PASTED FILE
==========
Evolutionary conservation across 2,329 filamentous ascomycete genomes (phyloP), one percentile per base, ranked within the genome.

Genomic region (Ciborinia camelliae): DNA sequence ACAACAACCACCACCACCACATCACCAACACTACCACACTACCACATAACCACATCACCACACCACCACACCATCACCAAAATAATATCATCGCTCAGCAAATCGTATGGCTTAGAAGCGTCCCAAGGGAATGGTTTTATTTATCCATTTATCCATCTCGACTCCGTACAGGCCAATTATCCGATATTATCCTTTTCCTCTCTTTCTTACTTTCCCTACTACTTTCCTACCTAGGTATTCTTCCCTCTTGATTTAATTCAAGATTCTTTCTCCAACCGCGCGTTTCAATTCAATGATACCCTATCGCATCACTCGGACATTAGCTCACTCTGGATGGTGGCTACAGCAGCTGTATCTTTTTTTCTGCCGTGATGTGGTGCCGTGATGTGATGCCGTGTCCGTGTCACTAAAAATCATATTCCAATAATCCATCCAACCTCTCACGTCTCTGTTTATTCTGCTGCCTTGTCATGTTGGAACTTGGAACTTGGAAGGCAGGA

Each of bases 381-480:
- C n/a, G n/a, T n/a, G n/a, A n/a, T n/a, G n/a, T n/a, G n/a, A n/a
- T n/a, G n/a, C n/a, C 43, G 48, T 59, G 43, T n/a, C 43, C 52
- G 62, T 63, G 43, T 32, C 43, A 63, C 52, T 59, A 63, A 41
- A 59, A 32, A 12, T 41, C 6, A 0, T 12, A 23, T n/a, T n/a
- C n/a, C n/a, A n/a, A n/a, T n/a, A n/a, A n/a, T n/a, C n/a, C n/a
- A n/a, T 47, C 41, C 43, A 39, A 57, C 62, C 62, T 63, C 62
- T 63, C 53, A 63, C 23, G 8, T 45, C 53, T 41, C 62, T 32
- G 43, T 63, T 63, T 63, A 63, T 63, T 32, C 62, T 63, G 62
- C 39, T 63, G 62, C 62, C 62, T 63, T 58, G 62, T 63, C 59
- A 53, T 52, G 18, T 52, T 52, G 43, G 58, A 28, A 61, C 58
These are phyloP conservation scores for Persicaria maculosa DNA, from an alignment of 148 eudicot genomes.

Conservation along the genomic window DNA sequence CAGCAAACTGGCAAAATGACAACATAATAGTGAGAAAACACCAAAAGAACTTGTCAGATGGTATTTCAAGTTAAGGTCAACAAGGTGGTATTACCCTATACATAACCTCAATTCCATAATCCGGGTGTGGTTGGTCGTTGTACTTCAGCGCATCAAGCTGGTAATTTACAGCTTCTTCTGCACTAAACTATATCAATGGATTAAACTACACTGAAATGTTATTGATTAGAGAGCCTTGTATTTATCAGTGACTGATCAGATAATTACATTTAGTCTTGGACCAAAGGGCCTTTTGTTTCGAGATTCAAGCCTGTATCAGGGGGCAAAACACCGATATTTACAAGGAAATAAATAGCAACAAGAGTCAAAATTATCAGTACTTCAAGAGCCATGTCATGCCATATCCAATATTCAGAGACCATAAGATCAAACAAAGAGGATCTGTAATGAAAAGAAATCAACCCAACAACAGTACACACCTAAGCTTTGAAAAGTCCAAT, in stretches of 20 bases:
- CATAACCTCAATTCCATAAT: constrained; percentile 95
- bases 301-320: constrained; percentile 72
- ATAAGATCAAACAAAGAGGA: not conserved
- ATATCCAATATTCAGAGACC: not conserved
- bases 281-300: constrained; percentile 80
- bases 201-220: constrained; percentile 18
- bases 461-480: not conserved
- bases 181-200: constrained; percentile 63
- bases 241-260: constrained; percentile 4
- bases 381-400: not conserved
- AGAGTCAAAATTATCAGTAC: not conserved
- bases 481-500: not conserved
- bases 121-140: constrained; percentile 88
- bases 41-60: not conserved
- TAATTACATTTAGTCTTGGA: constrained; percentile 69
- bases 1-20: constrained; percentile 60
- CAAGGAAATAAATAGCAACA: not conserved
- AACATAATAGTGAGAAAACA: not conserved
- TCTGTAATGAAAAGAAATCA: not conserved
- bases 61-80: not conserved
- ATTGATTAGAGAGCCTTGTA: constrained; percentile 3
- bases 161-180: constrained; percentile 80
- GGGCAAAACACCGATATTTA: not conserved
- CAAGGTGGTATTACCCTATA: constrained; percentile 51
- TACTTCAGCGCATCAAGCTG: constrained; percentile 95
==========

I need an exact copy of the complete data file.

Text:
Evolutionary conservation across 2,329 filamentous ascomycete genomes (phyloP), one percentile per base, ranked within the genome.

Genomic region (Ciborinia camelliae): DNA sequence ACAACAACCACCACCACCACATCACCAACACTACCACACTACCACATAACCACATCACCACACCACCACACCATCACCAAAATAATATCATCGCTCAGCAAATCGTATGGCTTAGAAGCGTCCCAAGGGAATGGTTTTATTTATCCATTTATCCATCTCGACTCCGTACAGGCCAATTATCCGATATTATCCTTTTCCTCTCTTTCTTACTTTCCCTACTACTTTCCTACCTAGGTATTCTTCCCTCTTGATTTAATTCAAGATTCTTTCTCCAACCGCGCGTTTCAATTCAATGATACCCTATCGCATCACTCGGACATTAGCTCACTCTGGATGGTGGCTACAGCAGCTGTATCTTTTTTTCTGCCGTGATGTGGTGCCGTGATGTGATGCCGTGTCCGTGTCACTAAAAATCATATTCCAATAATCCATCCAACCTCTCACGTCTCTGTTTATTCTGCTGCCTTGTCATGTTGGAACTTGGAACTTGGAAGGCAGGA

Each of bases 381-480:
- C n/a, G n/a, T n/a, G n/a, A n/a, T n/a, G n/a, T n/a, G n/a, A n/a
- T n/a, G n/a, C n/a, C 43, G 48, T 59, G 43, T n/a, C 43, C 52
- G 62, T 63, G 43, T 32, C 43, A 63, C 52, T 59, A 63, A 41
- A 59, A 32, A 12, T 41, C 6, A 0, T 12, A 23, T n/a, T n/a
- C n/a, C n/a, A n/a, A n/a, T n/a, A n/a, A n/a, T n/a, C n/a, C n/a
- A n/a, T 47, C 41, C 43, A 39, A 57, C 62, C 62, T 63, C 62
- T 63, C 53, A 63, C 23, G 8, T 45, C 53, T 41, C 62, T 32
- G 43, T 63, T 63, T 63, A 63, T 63, T 32, C 62, T 63, G 62
- C 39, T 63, G 62, C 62, C 62, T 63, T 58, G 62, T 63, C 59
- A 53, T 52, G 18, T 52, T 52, G 43, G 58, A 28, A 61, C 58
These are phyloP conservation scores for Persicaria maculosa DNA, from an alignment of 148 eudicot genomes.

Conservation along the genomic window DNA sequence CAGCAAACTGGCAAAATGACAACATAATAGTGAGAAAACACCAAAAGAACTTGTCAGATGGTATTTCAAGTTAAGGTCAACAAGGTGGTATTACCCTATACATAACCTCAATTCCATAATCCGGGTGTGGTTGGTCGTTGTACTTCAGCGCATCAAGCTGGTAATTTACAGCTTCTTCTGCACTAAACTATATCAATGGATTAAACTACACTGAAATGTTATTGATTAGAGAGCCTTGTATTTATCAGTGACTGATCAGATAATTACATTTAGTCTTGGACCAAAGGGCCTTTTGTTTCGAGATTCAAGCCTGTATCAGGGGGCAAAACACCGATATTTACAAGGAAATAAATAGCAACAAGAGTCAAAATTATCAGTACTTCAAGAGCCATGTCATGCCATATCCAATATTCAGAGACCATAAGATCAAACAAAGAGGATCTGTAATGAAAAGAAATCAACCCAACAACAGTACACACCTAAGCTTTGAAAAGTCCAAT, in stretches of 20 bases:
- CATAACCTCAATTCCATAAT: constrained; percentile 95
- bases 301-320: constrained; percentile 72
- ATAAGATCAAACAAAGAGGA: not conserved
- ATATCCAATATTCAGAGACC: not conserved
- bases 281-300: constrained; percentile 80
- bases 201-220: constrained; percentile 18
- bases 461-480: not conserved
- bases 181-200: constrained; percentile 63
- bases 241-260: constrained; percentile 4
- bases 381-400: not conserved
- AGAGTCAAAATTATCAGTAC: not conserved
- bases 481-500: not conserved
- bases 121-140: constrained; percentile 88
- bases 41-60: not conserved
- TAATTACATTTAGTCTTGGA: constrained; percentile 69
- bases 1-20: constrained; percentile 60
- CAAGGAAATAAATAGCAACA: not conserved
- AACATAATAGTGAGAAAACA: not conserved
- TCTGTAATGAAAAGAAATCA: not conserved
- bases 61-80: not conserved
- ATTGATTAGAGAGCCTTGTA: constrained; percentile 3
- bases 161-180: constrained; percentile 80
- GGGCAAAACACCGATATTTA: not conserved
- CAAGGTGGTATTACCCTATA: constrained; percentile 51
- TACTTCAGCGCATCAAGCTG: constrained; percentile 95